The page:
Georgia’s presence at Sochi Olympics not assured
Georgia’s president-elect is considering attending the Sochi Olympics, he said Sunday amid tensions between Georgia and Russia.
“We are considering this issue by our team,” Giorgi Margvelashvili said on TV, according to Trend News Agency.
The Olympics could, “give a start to some new relations not only in Russia but in the entire world,” Margvelashvili said on TV, according to RIA Novosti.
Margvelashvili was elected Georgian president on Oct. 27.
Richard Norland, the U.S. Ambassador to Georgia, said the decision on whether Georgia will participate in the Olympics will be made later.
“Georgia’s feelings are clear,” Norland said, according to Trend. “However, in terms of regional security interests, the country seeks to take constructive steps.”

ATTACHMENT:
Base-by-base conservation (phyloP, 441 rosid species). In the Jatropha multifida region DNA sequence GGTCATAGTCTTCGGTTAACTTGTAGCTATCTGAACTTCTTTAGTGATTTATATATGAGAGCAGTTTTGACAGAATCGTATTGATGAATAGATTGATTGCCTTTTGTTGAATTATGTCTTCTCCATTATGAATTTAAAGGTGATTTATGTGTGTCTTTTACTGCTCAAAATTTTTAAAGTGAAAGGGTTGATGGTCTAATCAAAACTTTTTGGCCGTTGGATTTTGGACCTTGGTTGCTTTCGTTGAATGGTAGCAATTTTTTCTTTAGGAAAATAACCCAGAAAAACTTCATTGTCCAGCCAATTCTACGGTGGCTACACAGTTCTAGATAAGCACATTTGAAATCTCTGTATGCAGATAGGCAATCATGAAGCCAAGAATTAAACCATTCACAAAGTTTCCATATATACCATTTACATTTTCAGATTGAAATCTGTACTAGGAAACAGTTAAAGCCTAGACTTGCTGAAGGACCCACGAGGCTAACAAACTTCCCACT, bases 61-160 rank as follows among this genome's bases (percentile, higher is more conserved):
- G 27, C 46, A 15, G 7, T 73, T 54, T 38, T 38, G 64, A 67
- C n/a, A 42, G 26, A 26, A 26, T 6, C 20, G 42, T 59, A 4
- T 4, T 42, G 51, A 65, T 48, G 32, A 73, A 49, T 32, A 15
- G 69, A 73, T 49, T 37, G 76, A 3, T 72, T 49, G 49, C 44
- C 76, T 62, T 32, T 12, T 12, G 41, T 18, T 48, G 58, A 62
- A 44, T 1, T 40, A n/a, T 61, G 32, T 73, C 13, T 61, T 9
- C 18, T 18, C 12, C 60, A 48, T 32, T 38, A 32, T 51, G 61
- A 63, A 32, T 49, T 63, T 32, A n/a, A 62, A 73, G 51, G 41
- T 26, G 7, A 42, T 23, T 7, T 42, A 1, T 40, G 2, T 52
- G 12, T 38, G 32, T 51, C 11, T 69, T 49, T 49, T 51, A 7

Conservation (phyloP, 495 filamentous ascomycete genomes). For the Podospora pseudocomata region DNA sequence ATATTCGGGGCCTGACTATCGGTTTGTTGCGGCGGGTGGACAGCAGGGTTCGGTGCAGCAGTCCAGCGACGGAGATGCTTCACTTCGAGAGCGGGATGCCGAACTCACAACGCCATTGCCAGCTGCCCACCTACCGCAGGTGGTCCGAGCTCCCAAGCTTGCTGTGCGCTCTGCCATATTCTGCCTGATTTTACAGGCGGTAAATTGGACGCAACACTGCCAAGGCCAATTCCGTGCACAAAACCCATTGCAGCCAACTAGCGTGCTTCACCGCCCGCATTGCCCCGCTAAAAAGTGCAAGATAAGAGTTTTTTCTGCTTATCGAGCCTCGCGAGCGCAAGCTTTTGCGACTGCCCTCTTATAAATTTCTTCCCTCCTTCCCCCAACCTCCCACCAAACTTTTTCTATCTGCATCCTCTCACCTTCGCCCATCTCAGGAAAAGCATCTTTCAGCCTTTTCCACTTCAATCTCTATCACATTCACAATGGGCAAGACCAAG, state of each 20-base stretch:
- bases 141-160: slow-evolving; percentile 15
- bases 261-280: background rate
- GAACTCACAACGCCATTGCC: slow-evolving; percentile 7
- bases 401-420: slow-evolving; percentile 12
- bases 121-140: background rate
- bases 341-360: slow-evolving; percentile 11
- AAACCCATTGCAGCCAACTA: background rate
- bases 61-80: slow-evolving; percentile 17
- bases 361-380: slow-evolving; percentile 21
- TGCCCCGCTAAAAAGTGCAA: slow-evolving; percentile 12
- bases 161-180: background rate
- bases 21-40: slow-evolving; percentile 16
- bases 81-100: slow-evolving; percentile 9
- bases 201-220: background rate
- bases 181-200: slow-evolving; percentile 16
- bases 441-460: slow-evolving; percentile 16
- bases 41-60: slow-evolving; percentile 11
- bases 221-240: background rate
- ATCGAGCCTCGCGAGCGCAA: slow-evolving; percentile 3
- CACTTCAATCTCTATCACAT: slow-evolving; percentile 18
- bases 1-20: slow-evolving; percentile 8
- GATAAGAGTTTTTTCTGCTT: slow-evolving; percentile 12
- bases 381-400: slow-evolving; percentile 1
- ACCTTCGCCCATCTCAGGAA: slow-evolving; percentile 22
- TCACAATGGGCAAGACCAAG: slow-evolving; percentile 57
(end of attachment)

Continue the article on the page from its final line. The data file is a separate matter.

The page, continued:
Georgia, with 4.5 million people, is the country bordering Russia that’s closest to Sochi. It hasn’t won a Winter Olympic medal since its debut in 1994 after the fall of the Soviet Union.
Georgian luger Nodar Kumaritashvili died on a training run the day before the 2010 Vancouver Olympic Opening Ceremony.
Recently, Georgian officials were reportedly unhappy that a Russian military pilot from the 2008 Russia-Georgia conflict was chosen as one of the torch bearers for the Sochi Olympic torch relay.
Georgia and Russia were in conflict during the 2008 Beijing Olympics over a breakaway region that left hundreds dead, and the two bordering nations have had disagreements since.
In May, the Georgian Olympic Committee put its Sochi participation to a vote and unanimously decided to take part.
In October, Georgia’s prime minister said the nation won’t take part in the Sochi Olympics if it’s expected to be “humiliating” for the country.
“We should see how the situation evolves,” Bidzina Ivanishvili said in an interview with Georgian Public Broadcaster’s First Channel, according to RIA Novosti. “And if we feel before the Games that the participation is humiliating for us, then, of course, we won’t take part.”